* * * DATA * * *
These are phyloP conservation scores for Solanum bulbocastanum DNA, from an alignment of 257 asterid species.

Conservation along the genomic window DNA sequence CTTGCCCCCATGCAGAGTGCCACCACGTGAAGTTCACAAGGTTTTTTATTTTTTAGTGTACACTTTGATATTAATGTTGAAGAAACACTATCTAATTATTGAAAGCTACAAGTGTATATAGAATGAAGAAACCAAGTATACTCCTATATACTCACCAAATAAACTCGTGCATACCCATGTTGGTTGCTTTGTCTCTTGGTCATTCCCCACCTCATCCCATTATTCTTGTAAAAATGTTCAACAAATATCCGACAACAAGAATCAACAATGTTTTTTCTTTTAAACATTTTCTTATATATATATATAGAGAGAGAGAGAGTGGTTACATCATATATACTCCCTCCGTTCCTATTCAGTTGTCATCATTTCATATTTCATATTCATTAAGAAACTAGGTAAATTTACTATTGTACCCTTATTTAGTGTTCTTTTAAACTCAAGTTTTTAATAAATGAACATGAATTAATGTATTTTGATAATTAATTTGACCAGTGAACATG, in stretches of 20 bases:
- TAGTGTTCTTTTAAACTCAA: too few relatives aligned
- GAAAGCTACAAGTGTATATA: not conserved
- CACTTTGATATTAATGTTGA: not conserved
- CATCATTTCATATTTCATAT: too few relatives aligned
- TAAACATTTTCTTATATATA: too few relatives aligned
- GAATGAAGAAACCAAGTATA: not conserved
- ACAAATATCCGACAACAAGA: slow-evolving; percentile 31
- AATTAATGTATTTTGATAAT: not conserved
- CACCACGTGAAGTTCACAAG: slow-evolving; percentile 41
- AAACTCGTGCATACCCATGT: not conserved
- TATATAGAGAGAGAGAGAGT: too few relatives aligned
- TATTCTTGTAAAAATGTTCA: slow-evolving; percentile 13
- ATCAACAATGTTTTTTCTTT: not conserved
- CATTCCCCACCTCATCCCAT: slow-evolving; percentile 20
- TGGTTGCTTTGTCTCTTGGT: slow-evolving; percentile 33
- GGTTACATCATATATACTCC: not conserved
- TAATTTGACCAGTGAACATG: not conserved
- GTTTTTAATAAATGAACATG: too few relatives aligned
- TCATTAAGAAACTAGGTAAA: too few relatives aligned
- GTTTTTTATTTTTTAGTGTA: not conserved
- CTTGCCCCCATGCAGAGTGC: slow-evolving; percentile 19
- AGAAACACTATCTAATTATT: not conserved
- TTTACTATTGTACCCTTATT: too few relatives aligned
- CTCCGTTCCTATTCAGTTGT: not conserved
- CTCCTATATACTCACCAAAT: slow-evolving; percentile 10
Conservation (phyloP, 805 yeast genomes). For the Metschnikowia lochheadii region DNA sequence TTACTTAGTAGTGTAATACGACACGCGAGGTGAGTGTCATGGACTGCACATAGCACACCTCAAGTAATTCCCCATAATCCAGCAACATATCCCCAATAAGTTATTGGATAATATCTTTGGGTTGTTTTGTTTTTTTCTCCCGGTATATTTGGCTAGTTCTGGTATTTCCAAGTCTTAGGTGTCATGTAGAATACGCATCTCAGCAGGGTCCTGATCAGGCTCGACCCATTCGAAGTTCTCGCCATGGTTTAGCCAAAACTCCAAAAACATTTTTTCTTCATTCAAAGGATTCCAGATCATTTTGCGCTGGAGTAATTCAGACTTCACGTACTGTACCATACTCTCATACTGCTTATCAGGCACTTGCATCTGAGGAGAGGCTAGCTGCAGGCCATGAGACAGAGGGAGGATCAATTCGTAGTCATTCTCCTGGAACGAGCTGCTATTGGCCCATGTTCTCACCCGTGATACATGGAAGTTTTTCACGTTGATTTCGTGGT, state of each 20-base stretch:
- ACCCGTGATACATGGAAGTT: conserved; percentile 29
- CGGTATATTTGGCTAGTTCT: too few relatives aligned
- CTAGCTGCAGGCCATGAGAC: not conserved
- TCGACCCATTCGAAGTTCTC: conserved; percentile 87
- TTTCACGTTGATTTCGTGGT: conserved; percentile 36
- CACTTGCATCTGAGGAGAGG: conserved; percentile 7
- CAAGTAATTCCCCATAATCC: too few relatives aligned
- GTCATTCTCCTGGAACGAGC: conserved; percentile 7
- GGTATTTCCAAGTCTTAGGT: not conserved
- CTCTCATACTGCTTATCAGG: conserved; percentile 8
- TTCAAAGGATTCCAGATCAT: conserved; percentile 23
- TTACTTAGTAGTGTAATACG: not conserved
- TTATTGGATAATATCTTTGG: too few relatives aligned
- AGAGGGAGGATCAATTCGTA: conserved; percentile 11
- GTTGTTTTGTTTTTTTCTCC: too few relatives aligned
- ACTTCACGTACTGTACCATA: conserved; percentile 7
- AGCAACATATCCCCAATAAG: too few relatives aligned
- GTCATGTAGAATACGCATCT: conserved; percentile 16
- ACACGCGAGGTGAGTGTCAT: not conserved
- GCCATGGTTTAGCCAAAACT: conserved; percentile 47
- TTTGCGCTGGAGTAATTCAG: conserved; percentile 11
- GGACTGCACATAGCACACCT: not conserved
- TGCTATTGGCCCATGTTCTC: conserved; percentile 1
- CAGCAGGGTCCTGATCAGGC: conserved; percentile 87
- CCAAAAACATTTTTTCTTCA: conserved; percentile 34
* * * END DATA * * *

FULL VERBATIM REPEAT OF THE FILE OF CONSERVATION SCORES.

These are phyloP conservation scores for Solanum bulbocastanum DNA, from an alignment of 257 asterid species.

Conservation along the genomic window DNA sequence CTTGCCCCCATGCAGAGTGCCACCACGTGAAGTTCACAAGGTTTTTTATTTTTTAGTGTACACTTTGATATTAATGTTGAAGAAACACTATCTAATTATTGAAAGCTACAAGTGTATATAGAATGAAGAAACCAAGTATACTCCTATATACTCACCAAATAAACTCGTGCATACCCATGTTGGTTGCTTTGTCTCTTGGTCATTCCCCACCTCATCCCATTATTCTTGTAAAAATGTTCAACAAATATCCGACAACAAGAATCAACAATGTTTTTTCTTTTAAACATTTTCTTATATATATATATAGAGAGAGAGAGAGTGGTTACATCATATATACTCCCTCCGTTCCTATTCAGTTGTCATCATTTCATATTTCATATTCATTAAGAAACTAGGTAAATTTACTATTGTACCCTTATTTAGTGTTCTTTTAAACTCAAGTTTTTAATAAATGAACATGAATTAATGTATTTTGATAATTAATTTGACCAGTGAACATG, in stretches of 20 bases:
- TAGTGTTCTTTTAAACTCAA: too few relatives aligned
- GAAAGCTACAAGTGTATATA: not conserved
- CACTTTGATATTAATGTTGA: not conserved
- CATCATTTCATATTTCATAT: too few relatives aligned
- TAAACATTTTCTTATATATA: too few relatives aligned
- GAATGAAGAAACCAAGTATA: not conserved
- ACAAATATCCGACAACAAGA: slow-evolving; percentile 31
- AATTAATGTATTTTGATAAT: not conserved
- CACCACGTGAAGTTCACAAG: slow-evolving; percentile 41
- AAACTCGTGCATACCCATGT: not conserved
- TATATAGAGAGAGAGAGAGT: too few relatives aligned
- TATTCTTGTAAAAATGTTCA: slow-evolving; percentile 13
- ATCAACAATGTTTTTTCTTT: not conserved
- CATTCCCCACCTCATCCCAT: slow-evolving; percentile 20
- TGGTTGCTTTGTCTCTTGGT: slow-evolving; percentile 33
- GGTTACATCATATATACTCC: not conserved
- TAATTTGACCAGTGAACATG: not conserved
- GTTTTTAATAAATGAACATG: too few relatives aligned
- TCATTAAGAAACTAGGTAAA: too few relatives aligned
- GTTTTTTATTTTTTAGTGTA: not conserved
- CTTGCCCCCATGCAGAGTGC: slow-evolving; percentile 19
- AGAAACACTATCTAATTATT: not conserved
- TTTACTATTGTACCCTTATT: too few relatives aligned
- CTCCGTTCCTATTCAGTTGT: not conserved
- CTCCTATATACTCACCAAAT: slow-evolving; percentile 10
Conservation (phyloP, 805 yeast genomes). For the Metschnikowia lochheadii region DNA sequence TTACTTAGTAGTGTAATACGACACGCGAGGTGAGTGTCATGGACTGCACATAGCACACCTCAAGTAATTCCCCATAATCCAGCAACATATCCCCAATAAGTTATTGGATAATATCTTTGGGTTGTTTTGTTTTTTTCTCCCGGTATATTTGGCTAGTTCTGGTATTTCCAAGTCTTAGGTGTCATGTAGAATACGCATCTCAGCAGGGTCCTGATCAGGCTCGACCCATTCGAAGTTCTCGCCATGGTTTAGCCAAAACTCCAAAAACATTTTTTCTTCATTCAAAGGATTCCAGATCATTTTGCGCTGGAGTAATTCAGACTTCACGTACTGTACCATACTCTCATACTGCTTATCAGGCACTTGCATCTGAGGAGAGGCTAGCTGCAGGCCATGAGACAGAGGGAGGATCAATTCGTAGTCATTCTCCTGGAACGAGCTGCTATTGGCCCATGTTCTCACCCGTGATACATGGAAGTTTTTCACGTTGATTTCGTGGT, state of each 20-base stretch:
- ACCCGTGATACATGGAAGTT: conserved; percentile 29
- CGGTATATTTGGCTAGTTCT: too few relatives aligned
- CTAGCTGCAGGCCATGAGAC: not conserved
- TCGACCCATTCGAAGTTCTC: conserved; percentile 87
- TTTCACGTTGATTTCGTGGT: conserved; percentile 36
- CACTTGCATCTGAGGAGAGG: conserved; percentile 7
- CAAGTAATTCCCCATAATCC: too few relatives aligned
- GTCATTCTCCTGGAACGAGC: conserved; percentile 7
- GGTATTTCCAAGTCTTAGGT: not conserved
- CTCTCATACTGCTTATCAGG: conserved; percentile 8
- TTCAAAGGATTCCAGATCAT: conserved; percentile 23
- TTACTTAGTAGTGTAATACG: not conserved
- TTATTGGATAATATCTTTGG: too few relatives aligned
- AGAGGGAGGATCAATTCGTA: conserved; percentile 11
- GTTGTTTTGTTTTTTTCTCC: too few relatives aligned
- ACTTCACGTACTGTACCATA: conserved; percentile 7
- AGCAACATATCCCCAATAAG: too few relatives aligned
- GTCATGTAGAATACGCATCT: conserved; percentile 16
- ACACGCGAGGTGAGTGTCAT: not conserved
- GCCATGGTTTAGCCAAAACT: conserved; percentile 47
- TTTGCGCTGGAGTAATTCAG: conserved; percentile 11
- GGACTGCACATAGCACACCT: not conserved
- TGCTATTGGCCCATGTTCTC: conserved; percentile 1
- CAGCAGGGTCCTGATCAGGC: conserved; percentile 87
- CCAAAAACATTTTTTCTTCA: conserved; percentile 34